259.Subsection (3) allows the Scottish Ministers to amend the maximum period of imprisonment specified in the statutory offences to which subsections (1) and (2) apply. This means that, in due course, textual amendment of the relevant statutes can take place, avoiding ongoing reliance on the general amendment. Subsection (4) provides that the maximum period of imprisonment provided for in a relevant power is to be read as a period of 12 months. Subsection (5) allows the Scottish Ministers to amend certain provisions in enactments that contain powers to create offences. Where an enactment provides for the creation of offences punishable on both solemn and summary conviction, the maximum summary penalty may, by order, be increased to 12 months.
Section 46: JP court: power to increase penalties
260.This section gives powers to the Scottish Ministers to amend the maximum penalties available to the JP court. Ministers will be able to make similar changes which would apply to any remaining district courts by virtue of section 64(5) of the Act.
261.Subsection (1) empowers Ministers to amend, by order, the maximum period of imprisonment, fine, or amount of caution available to JP courts for either common law offences or statutory offences, as specified in section 7(6) or (7) of the 1995 Act.
262.Subsection (2) empowers Ministers to amend the maximum penalty available to JP courts in respect of an offence set out in another statute.
263.Subsection (3) caps these powers. The effect of subsection (3) is that an order could empower the JP court to impose imprisonment for up to 6 months (but could also increase the limit to a period that is higher than the current maximum of 60 days but lower than 6 months).
Section 47: Fine Level
264.This section provides that the maximum level of fine that may be imposed on summary conviction in respect of a statutory “triable either way offence” where the maximum penalty on summary conviction is currently expressed by reference to ‘level 5 on the standard scale’ is to be £10,000 in future.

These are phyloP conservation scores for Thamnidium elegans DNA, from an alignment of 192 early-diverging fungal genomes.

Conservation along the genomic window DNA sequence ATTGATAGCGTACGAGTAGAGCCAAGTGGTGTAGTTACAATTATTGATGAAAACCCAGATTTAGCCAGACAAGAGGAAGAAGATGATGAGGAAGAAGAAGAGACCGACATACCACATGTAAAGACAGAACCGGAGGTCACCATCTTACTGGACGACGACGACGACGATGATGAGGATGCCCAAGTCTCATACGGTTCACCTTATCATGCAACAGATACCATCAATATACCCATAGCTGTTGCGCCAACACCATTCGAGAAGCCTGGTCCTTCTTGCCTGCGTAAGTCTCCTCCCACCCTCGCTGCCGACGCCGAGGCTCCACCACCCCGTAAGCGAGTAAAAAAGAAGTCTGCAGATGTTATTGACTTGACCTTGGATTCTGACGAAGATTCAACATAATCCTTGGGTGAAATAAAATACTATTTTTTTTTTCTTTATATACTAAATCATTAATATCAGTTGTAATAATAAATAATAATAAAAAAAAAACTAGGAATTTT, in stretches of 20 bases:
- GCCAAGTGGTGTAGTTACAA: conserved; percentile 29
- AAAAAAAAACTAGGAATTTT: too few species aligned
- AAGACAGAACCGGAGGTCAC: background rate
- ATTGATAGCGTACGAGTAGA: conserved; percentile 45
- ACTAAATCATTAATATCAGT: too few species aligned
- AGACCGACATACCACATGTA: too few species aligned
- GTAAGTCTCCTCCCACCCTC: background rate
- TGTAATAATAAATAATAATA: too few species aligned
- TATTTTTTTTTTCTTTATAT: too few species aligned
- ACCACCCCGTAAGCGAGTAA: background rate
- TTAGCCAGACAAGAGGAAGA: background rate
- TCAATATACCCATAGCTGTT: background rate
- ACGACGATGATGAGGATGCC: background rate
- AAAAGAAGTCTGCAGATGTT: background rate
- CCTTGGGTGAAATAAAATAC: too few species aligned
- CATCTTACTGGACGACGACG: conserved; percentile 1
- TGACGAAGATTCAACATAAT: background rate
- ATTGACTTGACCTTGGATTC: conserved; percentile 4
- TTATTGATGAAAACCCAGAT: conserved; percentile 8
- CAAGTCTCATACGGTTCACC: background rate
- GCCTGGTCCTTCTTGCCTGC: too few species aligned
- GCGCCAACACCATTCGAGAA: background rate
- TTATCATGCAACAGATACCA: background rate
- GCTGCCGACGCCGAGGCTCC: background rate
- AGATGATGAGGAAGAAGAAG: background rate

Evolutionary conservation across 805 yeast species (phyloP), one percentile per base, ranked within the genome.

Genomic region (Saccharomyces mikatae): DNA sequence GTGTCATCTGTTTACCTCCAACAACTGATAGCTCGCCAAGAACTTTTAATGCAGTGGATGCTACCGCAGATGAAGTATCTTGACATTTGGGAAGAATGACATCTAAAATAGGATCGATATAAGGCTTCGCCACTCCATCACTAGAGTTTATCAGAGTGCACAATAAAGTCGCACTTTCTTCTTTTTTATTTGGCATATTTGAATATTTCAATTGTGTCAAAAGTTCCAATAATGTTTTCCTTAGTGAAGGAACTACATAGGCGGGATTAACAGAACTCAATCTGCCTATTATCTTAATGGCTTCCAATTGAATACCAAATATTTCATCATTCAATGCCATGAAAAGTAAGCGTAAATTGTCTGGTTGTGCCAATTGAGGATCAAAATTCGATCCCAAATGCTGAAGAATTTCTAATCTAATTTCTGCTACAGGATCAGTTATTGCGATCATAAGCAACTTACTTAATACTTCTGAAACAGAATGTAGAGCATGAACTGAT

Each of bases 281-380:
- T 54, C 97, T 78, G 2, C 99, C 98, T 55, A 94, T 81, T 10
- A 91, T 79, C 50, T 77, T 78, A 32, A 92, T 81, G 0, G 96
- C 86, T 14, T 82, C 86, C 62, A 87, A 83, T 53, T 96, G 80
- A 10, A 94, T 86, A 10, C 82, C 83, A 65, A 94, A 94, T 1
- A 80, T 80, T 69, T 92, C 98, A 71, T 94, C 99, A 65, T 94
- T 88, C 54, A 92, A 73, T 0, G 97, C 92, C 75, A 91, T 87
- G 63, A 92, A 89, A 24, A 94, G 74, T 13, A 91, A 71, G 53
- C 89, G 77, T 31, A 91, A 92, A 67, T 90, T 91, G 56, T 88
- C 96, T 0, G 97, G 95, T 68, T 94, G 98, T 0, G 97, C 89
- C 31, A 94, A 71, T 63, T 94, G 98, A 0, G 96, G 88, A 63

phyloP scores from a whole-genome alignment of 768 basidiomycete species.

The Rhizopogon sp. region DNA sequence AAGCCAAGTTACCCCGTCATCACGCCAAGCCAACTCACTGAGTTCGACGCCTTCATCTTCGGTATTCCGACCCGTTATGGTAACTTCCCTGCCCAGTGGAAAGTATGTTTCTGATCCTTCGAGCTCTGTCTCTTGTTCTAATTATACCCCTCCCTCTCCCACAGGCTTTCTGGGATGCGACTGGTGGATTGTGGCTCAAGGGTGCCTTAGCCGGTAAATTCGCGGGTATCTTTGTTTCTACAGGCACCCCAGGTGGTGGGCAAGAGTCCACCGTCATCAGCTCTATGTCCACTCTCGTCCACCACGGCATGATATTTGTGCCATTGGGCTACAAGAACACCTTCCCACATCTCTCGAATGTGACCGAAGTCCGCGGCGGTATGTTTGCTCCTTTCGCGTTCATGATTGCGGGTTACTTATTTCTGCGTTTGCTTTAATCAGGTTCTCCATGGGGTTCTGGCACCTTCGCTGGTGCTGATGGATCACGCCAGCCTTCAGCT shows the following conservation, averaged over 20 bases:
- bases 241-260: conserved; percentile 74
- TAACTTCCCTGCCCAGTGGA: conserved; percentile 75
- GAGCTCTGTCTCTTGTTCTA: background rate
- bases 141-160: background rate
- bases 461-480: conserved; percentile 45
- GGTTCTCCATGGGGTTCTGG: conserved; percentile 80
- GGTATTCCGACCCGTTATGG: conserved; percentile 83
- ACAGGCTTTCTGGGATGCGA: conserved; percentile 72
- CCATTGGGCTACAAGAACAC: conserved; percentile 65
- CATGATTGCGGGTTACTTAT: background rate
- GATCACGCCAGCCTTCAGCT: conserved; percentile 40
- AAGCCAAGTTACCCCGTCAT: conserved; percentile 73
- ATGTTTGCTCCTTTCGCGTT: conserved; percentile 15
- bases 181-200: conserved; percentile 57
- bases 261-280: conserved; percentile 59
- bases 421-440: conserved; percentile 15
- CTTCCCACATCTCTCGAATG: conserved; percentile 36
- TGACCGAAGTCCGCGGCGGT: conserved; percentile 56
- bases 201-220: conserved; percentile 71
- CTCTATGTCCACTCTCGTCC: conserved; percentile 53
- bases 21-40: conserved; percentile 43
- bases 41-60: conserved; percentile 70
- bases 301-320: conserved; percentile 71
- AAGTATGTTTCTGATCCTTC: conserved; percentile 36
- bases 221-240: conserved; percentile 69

265.Subsection (1) (read with the definitions provided in subsections (6), (7) and (8)), provides that the maximum fine that may be imposed on a person following summary conviction of a “triable either way” offence for which the current maximum is referred to as level 5 on the standard scale shall be the statutory maximum.
266.The effect of subsection (2) is that the statutes which create the affected offences are to be read subject to the amended maximum financial penalty (the reference to “level 5” as the maximum fine imposable on summary conviction in a “triable either way” offence is to be read as a reference to “the statutory maximum” by virtue of this provision).
267.Subsection (3) allows the Scottish Ministers, by order, to amend the maximum level of fine specified in the statutory offences to which subsections (1) and (2) apply. This means that, in due course, textual amendment of the relevant statutes can take place, avoiding ongoing reliance on the general amendment.
268.The effect of subsection (4) is that any reference in a ‘relevant power’ which expresses the maximum level of fine that may be imposed on summary conviction for a “triable either way” offence as level 5 on the standard scale is to be read as a reference to the statutory maximum. ‘Relevant power’ is defined in subsection (7).
269.Subsection (5) allows the Scottish Ministers, by order, to amend the specification of the maximum fine level in a relevant power so as to increase the maximum to the statutory maximum. This means that, in due course, textual amendment of relevant powers can take place, ensuring that those powers make clear the level of penalty that may be set in any offence created under them, avoiding ongoing reliance on the general amendment.
270.Subsections (6) to (8) provide definitions for the purposes of subsections (1) to (5).
Section 48: Prescribed sum
271.This section increases the prescribed sum from £5,000 to £10,000. The prescribed sum is the maximum amount the sheriff may impose for a common law offence and certain statutory offences under summary procedure.
Section 49: Compensation orders
272.This section amends section 249 of the 1995 Act. That section prescribes and limits the circumstances in which a court can impose a compensation order on an offender. The purpose of the amendment is to extend the power of the court to impose compensation orders.
273.This section is also relevant to the operation of the new alternative to prosecution introduced in section 50 of this Act – the compensation offer – as prosecutors are empowered to issue compensation offers in circumstances where a court could, on conviction, impose a compensation order.
274.The introduction of section 249(1)(b) of the 1995 Act permits compensation to be ordered by a court, or offered by a prosecutor, in circumstances where alarm or distress have been caused directly by the actions complained of. Currently, section 249(1) limits compensation orders to circumstances where personal injury, loss or damage is caused either directly or indirectly.